I'm a lupus patient (SLE) and I'm considering having bariatric surgery (probably Roux-en-Y or possible biliopancratic bypass). However, I'm concerned/wondering about the need for supplements/vitamins following surgery. My rheumatologist had always told me (since my SLE diagnosis) to stay away from any type of supplement or vitamins because in lupus, you want to actually decrease the immune system rather than give it a boost like you would be doing with vitamins and supplements.
My questions are:
1) Do any of you have SLE and have also had bariatric surgery? If so, what has been your experience with the vitamins/supplements - have you found that they have made your SLE symtpolms worse?
2) Since the vitamins and supplements would be used because I would not be able to absorb them through eating after the surgery, does that kind of equal things out so that I'm really not "enhancing or supplementing" my immune system, but rather just keeping it at what it should be?
3) Vitamins and supplements aside - has anyone with lupus who has had bariatric surgery - what was your recovery like - was it longer and more difficult because of the SLE? Did you find that the stress of the surgery affected your SLE or sent you into a flare?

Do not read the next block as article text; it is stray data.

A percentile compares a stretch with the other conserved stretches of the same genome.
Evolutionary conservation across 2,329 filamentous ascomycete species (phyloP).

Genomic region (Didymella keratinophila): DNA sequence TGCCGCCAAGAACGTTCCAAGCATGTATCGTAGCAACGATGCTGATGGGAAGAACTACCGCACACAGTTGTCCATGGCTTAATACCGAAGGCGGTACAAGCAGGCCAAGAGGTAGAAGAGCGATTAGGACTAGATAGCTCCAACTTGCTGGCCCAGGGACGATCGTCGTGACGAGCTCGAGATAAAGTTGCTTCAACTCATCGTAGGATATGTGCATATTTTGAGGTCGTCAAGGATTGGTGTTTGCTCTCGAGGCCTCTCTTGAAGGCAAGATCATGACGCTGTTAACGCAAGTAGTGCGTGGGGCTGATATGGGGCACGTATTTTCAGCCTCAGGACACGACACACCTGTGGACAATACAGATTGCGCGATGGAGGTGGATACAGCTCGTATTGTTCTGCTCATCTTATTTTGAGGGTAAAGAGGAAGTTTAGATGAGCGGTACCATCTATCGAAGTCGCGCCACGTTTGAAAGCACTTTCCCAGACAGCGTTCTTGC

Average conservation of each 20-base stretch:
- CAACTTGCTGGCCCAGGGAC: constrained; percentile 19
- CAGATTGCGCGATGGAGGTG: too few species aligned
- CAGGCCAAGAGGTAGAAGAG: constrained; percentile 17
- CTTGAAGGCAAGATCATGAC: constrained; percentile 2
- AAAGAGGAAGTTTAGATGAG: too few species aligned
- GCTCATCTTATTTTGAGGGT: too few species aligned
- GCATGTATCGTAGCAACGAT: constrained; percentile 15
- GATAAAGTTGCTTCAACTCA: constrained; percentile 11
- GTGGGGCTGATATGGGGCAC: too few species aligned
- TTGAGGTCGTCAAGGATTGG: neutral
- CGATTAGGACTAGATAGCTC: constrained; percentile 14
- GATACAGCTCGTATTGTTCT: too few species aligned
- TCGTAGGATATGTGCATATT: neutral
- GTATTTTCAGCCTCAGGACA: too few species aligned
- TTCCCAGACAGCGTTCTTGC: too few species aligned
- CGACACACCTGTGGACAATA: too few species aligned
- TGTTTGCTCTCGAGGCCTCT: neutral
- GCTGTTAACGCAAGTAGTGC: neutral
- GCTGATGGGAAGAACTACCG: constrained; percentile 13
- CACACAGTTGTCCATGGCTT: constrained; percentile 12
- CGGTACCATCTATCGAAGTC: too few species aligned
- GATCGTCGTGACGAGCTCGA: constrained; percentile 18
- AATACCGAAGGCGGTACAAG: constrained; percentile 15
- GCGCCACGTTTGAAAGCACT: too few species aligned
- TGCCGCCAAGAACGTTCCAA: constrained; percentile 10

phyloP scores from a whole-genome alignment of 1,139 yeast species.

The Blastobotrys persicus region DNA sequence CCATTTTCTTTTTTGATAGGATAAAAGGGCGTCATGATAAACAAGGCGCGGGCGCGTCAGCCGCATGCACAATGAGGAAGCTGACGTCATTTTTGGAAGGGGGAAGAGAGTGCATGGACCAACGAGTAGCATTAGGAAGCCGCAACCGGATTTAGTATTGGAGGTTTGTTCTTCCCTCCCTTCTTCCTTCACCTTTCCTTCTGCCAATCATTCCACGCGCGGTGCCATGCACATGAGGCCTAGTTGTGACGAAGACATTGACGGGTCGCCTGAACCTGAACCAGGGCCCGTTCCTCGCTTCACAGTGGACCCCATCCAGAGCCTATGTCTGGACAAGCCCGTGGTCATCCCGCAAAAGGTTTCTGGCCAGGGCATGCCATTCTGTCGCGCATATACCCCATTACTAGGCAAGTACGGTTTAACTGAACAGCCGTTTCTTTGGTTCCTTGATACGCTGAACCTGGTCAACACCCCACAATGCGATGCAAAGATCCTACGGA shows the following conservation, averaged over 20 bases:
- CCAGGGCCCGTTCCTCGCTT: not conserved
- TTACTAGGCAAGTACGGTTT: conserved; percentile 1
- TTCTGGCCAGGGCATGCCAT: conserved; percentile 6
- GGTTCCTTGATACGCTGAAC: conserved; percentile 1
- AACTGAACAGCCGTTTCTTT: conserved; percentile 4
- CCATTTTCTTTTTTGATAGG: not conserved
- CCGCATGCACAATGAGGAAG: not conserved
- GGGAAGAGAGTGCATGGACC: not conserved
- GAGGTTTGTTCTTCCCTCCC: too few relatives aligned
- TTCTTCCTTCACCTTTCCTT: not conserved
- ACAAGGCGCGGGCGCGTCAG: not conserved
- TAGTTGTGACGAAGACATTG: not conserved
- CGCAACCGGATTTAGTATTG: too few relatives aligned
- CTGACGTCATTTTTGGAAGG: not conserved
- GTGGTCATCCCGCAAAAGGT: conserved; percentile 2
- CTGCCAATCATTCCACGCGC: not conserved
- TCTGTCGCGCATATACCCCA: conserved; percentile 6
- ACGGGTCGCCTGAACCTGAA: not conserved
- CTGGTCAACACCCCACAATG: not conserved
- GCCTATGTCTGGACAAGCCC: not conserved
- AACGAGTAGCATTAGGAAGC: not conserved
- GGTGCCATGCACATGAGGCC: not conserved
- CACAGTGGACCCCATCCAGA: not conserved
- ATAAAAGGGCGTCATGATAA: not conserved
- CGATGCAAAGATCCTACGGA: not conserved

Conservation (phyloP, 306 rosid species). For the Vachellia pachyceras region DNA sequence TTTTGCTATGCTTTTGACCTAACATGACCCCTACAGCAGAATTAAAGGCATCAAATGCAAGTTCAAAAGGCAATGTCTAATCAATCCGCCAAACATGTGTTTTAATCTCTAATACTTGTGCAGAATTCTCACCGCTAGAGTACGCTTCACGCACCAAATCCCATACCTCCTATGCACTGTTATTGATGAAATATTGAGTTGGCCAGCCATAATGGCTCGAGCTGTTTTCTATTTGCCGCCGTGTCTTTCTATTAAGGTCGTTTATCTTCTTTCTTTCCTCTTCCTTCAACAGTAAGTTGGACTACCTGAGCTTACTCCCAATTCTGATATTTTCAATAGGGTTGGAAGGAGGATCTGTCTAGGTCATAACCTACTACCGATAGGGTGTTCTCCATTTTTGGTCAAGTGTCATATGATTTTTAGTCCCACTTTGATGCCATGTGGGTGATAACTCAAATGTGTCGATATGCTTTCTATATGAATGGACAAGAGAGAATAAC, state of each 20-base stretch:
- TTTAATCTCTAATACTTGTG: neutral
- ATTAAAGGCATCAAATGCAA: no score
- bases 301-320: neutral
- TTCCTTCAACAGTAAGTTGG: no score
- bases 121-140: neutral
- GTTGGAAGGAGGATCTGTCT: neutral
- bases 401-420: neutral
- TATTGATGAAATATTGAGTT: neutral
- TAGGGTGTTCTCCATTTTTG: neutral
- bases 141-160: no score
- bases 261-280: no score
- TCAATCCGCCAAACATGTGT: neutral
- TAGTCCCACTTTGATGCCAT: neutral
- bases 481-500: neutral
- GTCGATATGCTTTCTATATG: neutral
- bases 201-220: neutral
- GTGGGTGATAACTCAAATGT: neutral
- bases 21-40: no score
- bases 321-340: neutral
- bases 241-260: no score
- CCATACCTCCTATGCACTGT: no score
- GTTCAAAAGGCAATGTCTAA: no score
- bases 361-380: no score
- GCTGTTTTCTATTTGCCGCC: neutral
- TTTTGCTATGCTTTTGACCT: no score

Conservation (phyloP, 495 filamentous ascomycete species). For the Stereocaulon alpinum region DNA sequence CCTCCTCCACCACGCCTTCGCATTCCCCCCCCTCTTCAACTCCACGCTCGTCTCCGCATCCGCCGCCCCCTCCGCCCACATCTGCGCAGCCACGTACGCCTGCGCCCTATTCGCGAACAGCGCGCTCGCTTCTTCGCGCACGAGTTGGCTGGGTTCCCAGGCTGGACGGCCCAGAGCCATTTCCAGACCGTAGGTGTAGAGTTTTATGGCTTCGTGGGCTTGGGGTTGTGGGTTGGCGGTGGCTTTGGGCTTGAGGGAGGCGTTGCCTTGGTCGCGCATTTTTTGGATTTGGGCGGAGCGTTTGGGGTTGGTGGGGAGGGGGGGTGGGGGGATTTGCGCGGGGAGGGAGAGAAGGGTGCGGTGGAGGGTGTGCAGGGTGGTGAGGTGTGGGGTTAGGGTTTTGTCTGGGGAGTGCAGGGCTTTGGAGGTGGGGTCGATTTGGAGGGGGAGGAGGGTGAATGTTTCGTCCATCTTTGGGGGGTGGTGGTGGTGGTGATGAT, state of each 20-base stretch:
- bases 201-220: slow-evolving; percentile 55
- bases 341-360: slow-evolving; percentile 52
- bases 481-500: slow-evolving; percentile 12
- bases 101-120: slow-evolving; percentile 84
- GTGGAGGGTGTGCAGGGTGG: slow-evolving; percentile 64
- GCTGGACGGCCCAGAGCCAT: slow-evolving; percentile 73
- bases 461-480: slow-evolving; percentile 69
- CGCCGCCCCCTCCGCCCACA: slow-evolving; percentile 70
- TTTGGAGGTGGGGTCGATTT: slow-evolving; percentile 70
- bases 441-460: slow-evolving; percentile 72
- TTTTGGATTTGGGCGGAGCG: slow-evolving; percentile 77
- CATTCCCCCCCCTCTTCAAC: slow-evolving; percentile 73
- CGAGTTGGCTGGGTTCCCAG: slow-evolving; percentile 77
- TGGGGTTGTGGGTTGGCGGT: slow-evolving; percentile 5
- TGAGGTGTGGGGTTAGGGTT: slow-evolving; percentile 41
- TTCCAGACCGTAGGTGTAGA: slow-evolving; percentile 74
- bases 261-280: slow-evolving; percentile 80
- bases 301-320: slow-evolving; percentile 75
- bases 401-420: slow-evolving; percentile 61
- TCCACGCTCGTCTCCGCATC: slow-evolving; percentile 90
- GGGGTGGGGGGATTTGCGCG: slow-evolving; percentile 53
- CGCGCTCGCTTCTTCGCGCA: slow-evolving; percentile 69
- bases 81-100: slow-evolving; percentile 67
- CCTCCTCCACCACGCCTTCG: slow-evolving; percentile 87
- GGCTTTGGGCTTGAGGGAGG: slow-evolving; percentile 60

Any advice/suggestions/information anyone can provide would be greatly appreciated. Thanks!
I can not speak about the gastric bypass surgery, but I had a nissen fundoplication done Feb 1st. The way a person has to eat is very similar to bypass. I have lost 20 pounds in 2 months. I know this surgery is not intended for weight loss, but I just can't eat but a few bites and I am full and feeling like I need to throw up, but I can't.
The nausea is really bad too. I feel like I am not getting the nutrients I need. As far as the lupus goes, I think that is going OK. My muscles have felt weaker, but that could just be because I am hardly eating. Before the surgery, I did take vitamins and herbs. But the simple act of taking pills is an all day process. If I take more than 1 pill at a time, the nausea is through the roof for hours and hours. So just the meds I NEED takes me 5 hours taking 1 every 30 min.